In 1982, Hastings detailed blunders and shortcomings on the British side that could have resulted in defeat for Thatcher. The Sunday Times reported that Britain had no idea the Argentines possessed air-launched Exocets. On 4 May, an Exocet was fired at HMS Sheffield and sunk the ship with significant loss of life. Hastings described Britain’s missiles as “tragically inadequate”.

The Battle of Goose Green has become one of those Dunkirk moments in British history that we love to memorialise. But in 1982, Major Chris Keeble who led the attack after Lieutenant Colonel Herbert Jones was killed, questioned whether Goose Green had to be taken at all. He told The Sunday Times: “Let’s be objective. To succeed in the Falklands, there was little point in attacking Goose Green, because the centre, the capital, is Stanley.” His doubts were drowned out by the fact that under his leadership, 450 British paratroopers captured 1,400 Argentines.

Latin America united on the Falklands War

Across south American, the war brought countries together. Cuba and Venezuela in particular. Though Venezuela was looking for friends in a dispute over territory with neighbouring Guyana. Before we celebrate this anti-colonial alliance, it has to be noted that most Latin American governments at the time were military dictatorships installed with American support, normally involving the overthrow of a democratically elected left-wing government. Brazil was under the heel of a military dictatorship that swept away a left-wing president in 1964 and would continue until 1985. The socialist government of Salvador Allende had been violently removed in Chile in 1973 bringing the murderous General Pinochet to power. The military in Argentina had seized power in 1976 terminating Isabel Peron as president and ‘disappearing’ many political activists.

Argentina’s generals called their dictatorship The National Reorganisation Process. It instituted what became known as The Dirty War, imprisoning, torturing and killing opponents. But the generals were a fractious bunch. In December 1981, President Roberto Viola was removed in a coup by another general, Leopoldo Galtieri. He was a truly dark character who ran a death squad called the Batall√≥n de Inteligencia 601. Anybody deemed to be ‘subversive’ could find themselves kidnapped and killed.

Galtieri wasn’t a hugely popular President of Argentina and months after taking the presidency, he embarked on his big, distracting foreign policy adventure. The invasion of the Falkland Islands. He calculated, wrongly but not without reason, that the United States would support an anti-communist ally on its doorstep as opposed to a decaying imperial power, Britain, with its claim on a bunch of islands far from London. That miscalculation would be his undoing.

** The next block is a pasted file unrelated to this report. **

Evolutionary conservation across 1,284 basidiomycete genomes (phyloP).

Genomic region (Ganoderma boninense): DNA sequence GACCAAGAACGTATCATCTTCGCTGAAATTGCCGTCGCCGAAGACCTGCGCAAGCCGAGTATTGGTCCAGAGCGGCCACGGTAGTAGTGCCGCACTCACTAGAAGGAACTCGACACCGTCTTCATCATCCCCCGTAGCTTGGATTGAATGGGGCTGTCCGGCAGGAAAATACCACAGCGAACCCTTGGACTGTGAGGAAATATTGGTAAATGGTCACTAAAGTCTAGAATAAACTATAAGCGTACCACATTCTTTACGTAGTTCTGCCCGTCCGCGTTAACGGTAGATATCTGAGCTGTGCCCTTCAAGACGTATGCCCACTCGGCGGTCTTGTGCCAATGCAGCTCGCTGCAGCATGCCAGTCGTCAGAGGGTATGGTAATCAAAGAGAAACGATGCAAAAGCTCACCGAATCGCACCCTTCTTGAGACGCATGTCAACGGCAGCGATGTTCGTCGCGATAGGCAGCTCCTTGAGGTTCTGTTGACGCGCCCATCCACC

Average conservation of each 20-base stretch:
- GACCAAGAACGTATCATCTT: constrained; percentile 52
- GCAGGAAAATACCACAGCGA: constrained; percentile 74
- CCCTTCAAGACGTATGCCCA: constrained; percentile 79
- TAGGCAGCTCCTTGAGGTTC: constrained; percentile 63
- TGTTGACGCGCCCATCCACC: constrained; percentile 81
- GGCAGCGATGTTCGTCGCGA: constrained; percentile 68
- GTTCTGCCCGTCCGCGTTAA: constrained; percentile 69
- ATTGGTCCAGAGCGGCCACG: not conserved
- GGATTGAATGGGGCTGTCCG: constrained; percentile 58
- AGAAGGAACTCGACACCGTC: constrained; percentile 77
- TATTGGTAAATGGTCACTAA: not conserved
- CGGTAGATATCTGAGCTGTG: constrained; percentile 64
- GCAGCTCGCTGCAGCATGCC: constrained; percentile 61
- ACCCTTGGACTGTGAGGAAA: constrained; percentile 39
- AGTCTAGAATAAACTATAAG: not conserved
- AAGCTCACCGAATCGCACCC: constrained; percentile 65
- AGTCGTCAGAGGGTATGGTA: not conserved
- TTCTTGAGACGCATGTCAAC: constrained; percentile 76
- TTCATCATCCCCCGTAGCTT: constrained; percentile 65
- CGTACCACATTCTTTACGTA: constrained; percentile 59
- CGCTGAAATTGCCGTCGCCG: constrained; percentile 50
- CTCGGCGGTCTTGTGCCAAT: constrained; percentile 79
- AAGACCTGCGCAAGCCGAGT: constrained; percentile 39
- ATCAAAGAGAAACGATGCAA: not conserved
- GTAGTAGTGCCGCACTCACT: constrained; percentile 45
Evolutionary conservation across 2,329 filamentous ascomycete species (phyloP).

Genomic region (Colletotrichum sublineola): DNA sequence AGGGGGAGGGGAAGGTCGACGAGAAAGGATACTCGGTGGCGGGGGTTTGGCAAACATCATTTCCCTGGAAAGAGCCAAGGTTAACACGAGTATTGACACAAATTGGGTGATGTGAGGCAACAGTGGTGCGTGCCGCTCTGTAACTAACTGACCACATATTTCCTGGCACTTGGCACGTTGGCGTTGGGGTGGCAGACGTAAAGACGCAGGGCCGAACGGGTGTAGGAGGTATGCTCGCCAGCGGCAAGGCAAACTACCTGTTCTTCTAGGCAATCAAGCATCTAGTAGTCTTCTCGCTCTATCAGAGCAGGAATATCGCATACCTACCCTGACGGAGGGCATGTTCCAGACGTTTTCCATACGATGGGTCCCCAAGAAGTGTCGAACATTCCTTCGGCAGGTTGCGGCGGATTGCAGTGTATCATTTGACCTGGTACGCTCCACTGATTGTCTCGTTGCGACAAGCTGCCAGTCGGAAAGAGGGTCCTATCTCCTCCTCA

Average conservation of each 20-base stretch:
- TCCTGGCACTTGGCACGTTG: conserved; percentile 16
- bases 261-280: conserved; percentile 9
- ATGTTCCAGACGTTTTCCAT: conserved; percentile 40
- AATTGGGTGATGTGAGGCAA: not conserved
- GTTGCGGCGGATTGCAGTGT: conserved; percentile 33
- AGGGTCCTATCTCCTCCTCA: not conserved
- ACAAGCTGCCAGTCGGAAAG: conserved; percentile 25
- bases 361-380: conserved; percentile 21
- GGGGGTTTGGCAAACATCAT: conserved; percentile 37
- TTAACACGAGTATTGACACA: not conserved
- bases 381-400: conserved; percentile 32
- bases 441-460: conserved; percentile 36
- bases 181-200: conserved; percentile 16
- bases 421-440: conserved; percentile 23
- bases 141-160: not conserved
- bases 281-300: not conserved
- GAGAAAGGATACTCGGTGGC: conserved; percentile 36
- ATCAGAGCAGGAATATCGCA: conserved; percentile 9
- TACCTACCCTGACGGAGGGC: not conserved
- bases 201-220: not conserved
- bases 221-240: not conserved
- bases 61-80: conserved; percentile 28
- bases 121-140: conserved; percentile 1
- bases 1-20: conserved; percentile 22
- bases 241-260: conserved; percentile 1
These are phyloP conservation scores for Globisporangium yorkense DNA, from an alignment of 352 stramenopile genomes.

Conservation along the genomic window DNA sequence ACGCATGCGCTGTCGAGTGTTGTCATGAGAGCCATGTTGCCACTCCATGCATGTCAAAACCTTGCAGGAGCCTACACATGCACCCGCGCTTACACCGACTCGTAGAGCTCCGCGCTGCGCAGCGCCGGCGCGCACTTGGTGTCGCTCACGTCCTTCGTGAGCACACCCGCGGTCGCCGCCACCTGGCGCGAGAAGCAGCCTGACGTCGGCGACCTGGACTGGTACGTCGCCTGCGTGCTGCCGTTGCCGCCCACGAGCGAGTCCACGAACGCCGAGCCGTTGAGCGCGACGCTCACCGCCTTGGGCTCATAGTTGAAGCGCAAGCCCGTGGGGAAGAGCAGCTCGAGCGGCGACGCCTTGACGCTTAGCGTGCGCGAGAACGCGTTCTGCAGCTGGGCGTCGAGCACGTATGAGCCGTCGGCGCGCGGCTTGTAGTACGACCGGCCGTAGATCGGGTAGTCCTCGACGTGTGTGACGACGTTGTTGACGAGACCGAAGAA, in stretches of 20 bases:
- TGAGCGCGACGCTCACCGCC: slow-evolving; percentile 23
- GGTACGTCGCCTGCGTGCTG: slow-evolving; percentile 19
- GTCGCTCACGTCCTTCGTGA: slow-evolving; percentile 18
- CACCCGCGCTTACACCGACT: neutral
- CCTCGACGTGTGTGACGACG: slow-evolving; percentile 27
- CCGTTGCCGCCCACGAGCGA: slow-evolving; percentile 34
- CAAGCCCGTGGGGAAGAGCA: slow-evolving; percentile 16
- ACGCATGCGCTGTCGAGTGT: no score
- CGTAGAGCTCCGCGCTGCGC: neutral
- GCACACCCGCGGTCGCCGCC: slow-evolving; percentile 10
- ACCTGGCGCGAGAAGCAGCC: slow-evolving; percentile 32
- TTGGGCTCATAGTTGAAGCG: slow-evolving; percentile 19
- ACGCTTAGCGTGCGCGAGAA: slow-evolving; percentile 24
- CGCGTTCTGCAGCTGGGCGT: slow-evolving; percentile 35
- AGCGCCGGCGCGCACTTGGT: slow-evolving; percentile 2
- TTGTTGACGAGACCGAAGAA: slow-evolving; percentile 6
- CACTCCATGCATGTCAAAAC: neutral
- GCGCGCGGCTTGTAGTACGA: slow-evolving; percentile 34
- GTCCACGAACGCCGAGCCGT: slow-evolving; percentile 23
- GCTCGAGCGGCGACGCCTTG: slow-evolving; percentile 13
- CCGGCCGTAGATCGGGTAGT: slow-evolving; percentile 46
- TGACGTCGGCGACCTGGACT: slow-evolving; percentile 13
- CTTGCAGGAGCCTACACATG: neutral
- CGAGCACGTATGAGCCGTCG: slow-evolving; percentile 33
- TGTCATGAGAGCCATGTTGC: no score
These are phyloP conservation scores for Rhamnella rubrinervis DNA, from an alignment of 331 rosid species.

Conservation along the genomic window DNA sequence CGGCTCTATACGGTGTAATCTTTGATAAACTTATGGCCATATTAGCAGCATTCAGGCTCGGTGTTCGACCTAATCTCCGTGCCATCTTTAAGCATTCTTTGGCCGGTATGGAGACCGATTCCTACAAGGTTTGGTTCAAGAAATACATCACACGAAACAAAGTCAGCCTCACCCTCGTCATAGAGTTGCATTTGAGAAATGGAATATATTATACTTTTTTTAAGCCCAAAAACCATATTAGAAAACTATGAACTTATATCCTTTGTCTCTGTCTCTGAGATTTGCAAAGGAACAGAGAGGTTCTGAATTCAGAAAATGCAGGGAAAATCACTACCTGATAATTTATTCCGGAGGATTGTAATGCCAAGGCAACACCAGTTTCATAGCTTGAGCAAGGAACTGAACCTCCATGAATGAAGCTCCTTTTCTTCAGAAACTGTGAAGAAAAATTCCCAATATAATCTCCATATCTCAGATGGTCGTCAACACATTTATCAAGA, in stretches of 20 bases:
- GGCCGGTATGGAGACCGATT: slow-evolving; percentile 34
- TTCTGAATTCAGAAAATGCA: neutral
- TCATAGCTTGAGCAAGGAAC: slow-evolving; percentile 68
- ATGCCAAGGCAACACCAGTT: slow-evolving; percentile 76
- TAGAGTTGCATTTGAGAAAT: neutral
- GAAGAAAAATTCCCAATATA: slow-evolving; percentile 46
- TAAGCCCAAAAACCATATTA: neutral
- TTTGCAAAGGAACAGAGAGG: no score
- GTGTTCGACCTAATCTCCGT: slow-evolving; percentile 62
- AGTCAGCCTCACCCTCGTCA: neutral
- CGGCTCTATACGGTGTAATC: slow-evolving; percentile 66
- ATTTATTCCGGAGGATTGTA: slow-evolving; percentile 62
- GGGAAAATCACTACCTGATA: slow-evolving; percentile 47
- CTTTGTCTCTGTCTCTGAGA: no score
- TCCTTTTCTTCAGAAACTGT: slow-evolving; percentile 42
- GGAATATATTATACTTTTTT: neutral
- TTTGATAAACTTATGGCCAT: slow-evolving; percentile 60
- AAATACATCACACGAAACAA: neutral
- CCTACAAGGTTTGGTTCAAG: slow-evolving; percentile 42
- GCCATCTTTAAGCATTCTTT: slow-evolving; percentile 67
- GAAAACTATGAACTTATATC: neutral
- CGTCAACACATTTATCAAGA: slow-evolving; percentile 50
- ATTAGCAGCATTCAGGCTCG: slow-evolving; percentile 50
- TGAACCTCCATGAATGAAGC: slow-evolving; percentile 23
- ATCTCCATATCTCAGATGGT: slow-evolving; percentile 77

The ultra-left, Galtieri and the Falkands War

The conflict in the Falklands created some very predictable but still unusual alliances. Supporting Galtieri were all the other tin-pot dictators in Latin America but also the Soviet Union waded in against the ‘imperialism’ of Britain – as did the non-aligned countries, those who claimed to be neither in the western nor the Soviet sphere of influence.

But you also had ultra-left groups in the UK and Argentina who lined up behind Galtieri. Incredibly some argued vociferously for an Argentine victory – how they expected that to land with the British working class is anybody’s guess. Their rationale was that any enemy of Thatcher was a friend. What they deliberately overlooked was that under any normal circumstances, Thatcher would have been best mates with Galtieri – as she was with Pinochet in Chile.

I remember arguing with a member of the Socialist Workers Party who refused to criticise Galtieri. I made the point back that as a Marxist-Leninist, his position shouldn’t be supporting the foreign policy distraction of a dictator dripping in the blood of left-wing opponents. He just made ‘jokes’ about the Falklands’ populations being ‘penguins’.

At the time, back in 1982, I was a ‘comrade’ in the Militant tendency. The Militant line was as follows: